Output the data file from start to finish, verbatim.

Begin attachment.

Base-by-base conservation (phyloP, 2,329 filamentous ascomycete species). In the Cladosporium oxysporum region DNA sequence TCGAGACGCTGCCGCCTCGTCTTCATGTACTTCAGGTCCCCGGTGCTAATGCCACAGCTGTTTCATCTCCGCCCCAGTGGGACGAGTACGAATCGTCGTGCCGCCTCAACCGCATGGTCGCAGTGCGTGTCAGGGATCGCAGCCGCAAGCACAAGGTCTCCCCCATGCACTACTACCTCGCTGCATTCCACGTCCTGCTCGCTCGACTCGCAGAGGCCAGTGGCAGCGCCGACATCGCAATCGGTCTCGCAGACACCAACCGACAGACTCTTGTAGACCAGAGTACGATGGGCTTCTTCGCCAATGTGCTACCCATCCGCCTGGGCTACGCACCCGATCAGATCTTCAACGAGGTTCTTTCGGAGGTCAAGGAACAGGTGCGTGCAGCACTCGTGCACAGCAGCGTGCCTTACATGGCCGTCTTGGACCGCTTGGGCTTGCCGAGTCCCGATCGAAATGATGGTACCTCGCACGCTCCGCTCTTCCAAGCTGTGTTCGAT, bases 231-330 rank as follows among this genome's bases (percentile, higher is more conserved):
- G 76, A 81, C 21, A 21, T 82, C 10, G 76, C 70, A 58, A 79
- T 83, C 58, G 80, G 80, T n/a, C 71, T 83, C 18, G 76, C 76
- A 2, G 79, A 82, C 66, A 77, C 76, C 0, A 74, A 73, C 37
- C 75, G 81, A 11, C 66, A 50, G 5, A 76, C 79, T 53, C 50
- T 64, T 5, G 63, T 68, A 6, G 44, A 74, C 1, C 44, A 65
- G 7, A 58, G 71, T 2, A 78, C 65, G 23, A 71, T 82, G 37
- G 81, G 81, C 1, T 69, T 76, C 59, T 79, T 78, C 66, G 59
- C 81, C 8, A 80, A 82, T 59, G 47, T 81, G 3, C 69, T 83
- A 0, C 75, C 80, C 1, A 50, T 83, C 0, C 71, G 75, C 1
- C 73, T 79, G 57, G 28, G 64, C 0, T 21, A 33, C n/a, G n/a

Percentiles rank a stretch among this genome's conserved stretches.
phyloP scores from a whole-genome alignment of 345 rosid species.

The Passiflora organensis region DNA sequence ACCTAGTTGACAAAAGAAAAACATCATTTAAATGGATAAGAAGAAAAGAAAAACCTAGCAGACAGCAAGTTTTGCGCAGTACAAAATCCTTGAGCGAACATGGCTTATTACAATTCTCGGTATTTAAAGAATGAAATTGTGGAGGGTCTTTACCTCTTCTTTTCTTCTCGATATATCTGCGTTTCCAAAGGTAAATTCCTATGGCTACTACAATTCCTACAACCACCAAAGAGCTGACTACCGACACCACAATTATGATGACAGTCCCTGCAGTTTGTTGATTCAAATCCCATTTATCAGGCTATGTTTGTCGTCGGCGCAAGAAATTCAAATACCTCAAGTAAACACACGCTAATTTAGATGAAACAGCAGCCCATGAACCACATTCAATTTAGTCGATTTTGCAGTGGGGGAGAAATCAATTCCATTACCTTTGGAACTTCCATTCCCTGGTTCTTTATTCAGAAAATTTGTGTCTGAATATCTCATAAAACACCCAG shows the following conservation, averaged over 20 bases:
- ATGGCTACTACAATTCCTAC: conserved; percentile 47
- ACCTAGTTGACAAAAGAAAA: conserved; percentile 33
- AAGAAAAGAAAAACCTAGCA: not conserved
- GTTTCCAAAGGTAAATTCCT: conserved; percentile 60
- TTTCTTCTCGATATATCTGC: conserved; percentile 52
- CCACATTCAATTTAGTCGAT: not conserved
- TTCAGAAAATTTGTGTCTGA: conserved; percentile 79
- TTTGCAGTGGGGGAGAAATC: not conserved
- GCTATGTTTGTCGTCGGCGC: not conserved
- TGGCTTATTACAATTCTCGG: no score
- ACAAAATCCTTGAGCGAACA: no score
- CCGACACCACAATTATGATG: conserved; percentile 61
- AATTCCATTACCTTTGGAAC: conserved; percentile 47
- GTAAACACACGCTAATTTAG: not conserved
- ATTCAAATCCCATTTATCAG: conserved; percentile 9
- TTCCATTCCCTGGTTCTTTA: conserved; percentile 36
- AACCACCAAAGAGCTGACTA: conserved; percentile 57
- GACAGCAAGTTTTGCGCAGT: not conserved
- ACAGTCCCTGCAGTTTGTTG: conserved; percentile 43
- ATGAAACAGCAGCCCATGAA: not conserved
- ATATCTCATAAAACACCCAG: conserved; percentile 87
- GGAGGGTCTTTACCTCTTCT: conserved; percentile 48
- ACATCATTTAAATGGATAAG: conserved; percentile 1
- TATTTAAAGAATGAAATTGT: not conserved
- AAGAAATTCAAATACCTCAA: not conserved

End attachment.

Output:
Base-by-base conservation (phyloP, 2,329 filamentous ascomycete species). In the Cladosporium oxysporum region DNA sequence TCGAGACGCTGCCGCCTCGTCTTCATGTACTTCAGGTCCCCGGTGCTAATGCCACAGCTGTTTCATCTCCGCCCCAGTGGGACGAGTACGAATCGTCGTGCCGCCTCAACCGCATGGTCGCAGTGCGTGTCAGGGATCGCAGCCGCAAGCACAAGGTCTCCCCCATGCACTACTACCTCGCTGCATTCCACGTCCTGCTCGCTCGACTCGCAGAGGCCAGTGGCAGCGCCGACATCGCAATCGGTCTCGCAGACACCAACCGACAGACTCTTGTAGACCAGAGTACGATGGGCTTCTTCGCCAATGTGCTACCCATCCGCCTGGGCTACGCACCCGATCAGATCTTCAACGAGGTTCTTTCGGAGGTCAAGGAACAGGTGCGTGCAGCACTCGTGCACAGCAGCGTGCCTTACATGGCCGTCTTGGACCGCTTGGGCTTGCCGAGTCCCGATCGAAATGATGGTACCTCGCACGCTCCGCTCTTCCAAGCTGTGTTCGAT, bases 231-330 rank as follows among this genome's bases (percentile, higher is more conserved):
- G 76, A 81, C 21, A 21, T 82, C 10, G 76, C 70, A 58, A 79
- T 83, C 58, G 80, G 80, T n/a, C 71, T 83, C 18, G 76, C 76
- A 2, G 79, A 82, C 66, A 77, C 76, C 0, A 74, A 73, C 37
- C 75, G 81, A 11, C 66, A 50, G 5, A 76, C 79, T 53, C 50
- T 64, T 5, G 63, T 68, A 6, G 44, A 74, C 1, C 44, A 65
- G 7, A 58, G 71, T 2, A 78, C 65, G 23, A 71, T 82, G 37
- G 81, G 81, C 1, T 69, T 76, C 59, T 79, T 78, C 66, G 59
- C 81, C 8, A 80, A 82, T 59, G 47, T 81, G 3, C 69, T 83
- A 0, C 75, C 80, C 1, A 50, T 83, C 0, C 71, G 75, C 1
- C 73, T 79, G 57, G 28, G 64, C 0, T 21, A 33, C n/a, G n/a

Percentiles rank a stretch among this genome's conserved stretches.
phyloP scores from a whole-genome alignment of 345 rosid species.

The Passiflora organensis region DNA sequence ACCTAGTTGACAAAAGAAAAACATCATTTAAATGGATAAGAAGAAAAGAAAAACCTAGCAGACAGCAAGTTTTGCGCAGTACAAAATCCTTGAGCGAACATGGCTTATTACAATTCTCGGTATTTAAAGAATGAAATTGTGGAGGGTCTTTACCTCTTCTTTTCTTCTCGATATATCTGCGTTTCCAAAGGTAAATTCCTATGGCTACTACAATTCCTACAACCACCAAAGAGCTGACTACCGACACCACAATTATGATGACAGTCCCTGCAGTTTGTTGATTCAAATCCCATTTATCAGGCTATGTTTGTCGTCGGCGCAAGAAATTCAAATACCTCAAGTAAACACACGCTAATTTAGATGAAACAGCAGCCCATGAACCACATTCAATTTAGTCGATTTTGCAGTGGGGGAGAAATCAATTCCATTACCTTTGGAACTTCCATTCCCTGGTTCTTTATTCAGAAAATTTGTGTCTGAATATCTCATAAAACACCCAG shows the following conservation, averaged over 20 bases:
- ATGGCTACTACAATTCCTAC: conserved; percentile 47
- ACCTAGTTGACAAAAGAAAA: conserved; percentile 33
- AAGAAAAGAAAAACCTAGCA: not conserved
- GTTTCCAAAGGTAAATTCCT: conserved; percentile 60
- TTTCTTCTCGATATATCTGC: conserved; percentile 52
- CCACATTCAATTTAGTCGAT: not conserved
- TTCAGAAAATTTGTGTCTGA: conserved; percentile 79
- TTTGCAGTGGGGGAGAAATC: not conserved
- GCTATGTTTGTCGTCGGCGC: not conserved
- TGGCTTATTACAATTCTCGG: no score
- ACAAAATCCTTGAGCGAACA: no score
- CCGACACCACAATTATGATG: conserved; percentile 61
- AATTCCATTACCTTTGGAAC: conserved; percentile 47
- GTAAACACACGCTAATTTAG: not conserved
- ATTCAAATCCCATTTATCAG: conserved; percentile 9
- TTCCATTCCCTGGTTCTTTA: conserved; percentile 36
- AACCACCAAAGAGCTGACTA: conserved; percentile 57
- GACAGCAAGTTTTGCGCAGT: not conserved
- ACAGTCCCTGCAGTTTGTTG: conserved; percentile 43
- ATGAAACAGCAGCCCATGAA: not conserved
- ATATCTCATAAAACACCCAG: conserved; percentile 87
- GGAGGGTCTTTACCTCTTCT: conserved; percentile 48
- ACATCATTTAAATGGATAAG: conserved; percentile 1
- TATTTAAAGAATGAAATTGT: not conserved
- AAGAAATTCAAATACCTCAA: not conserved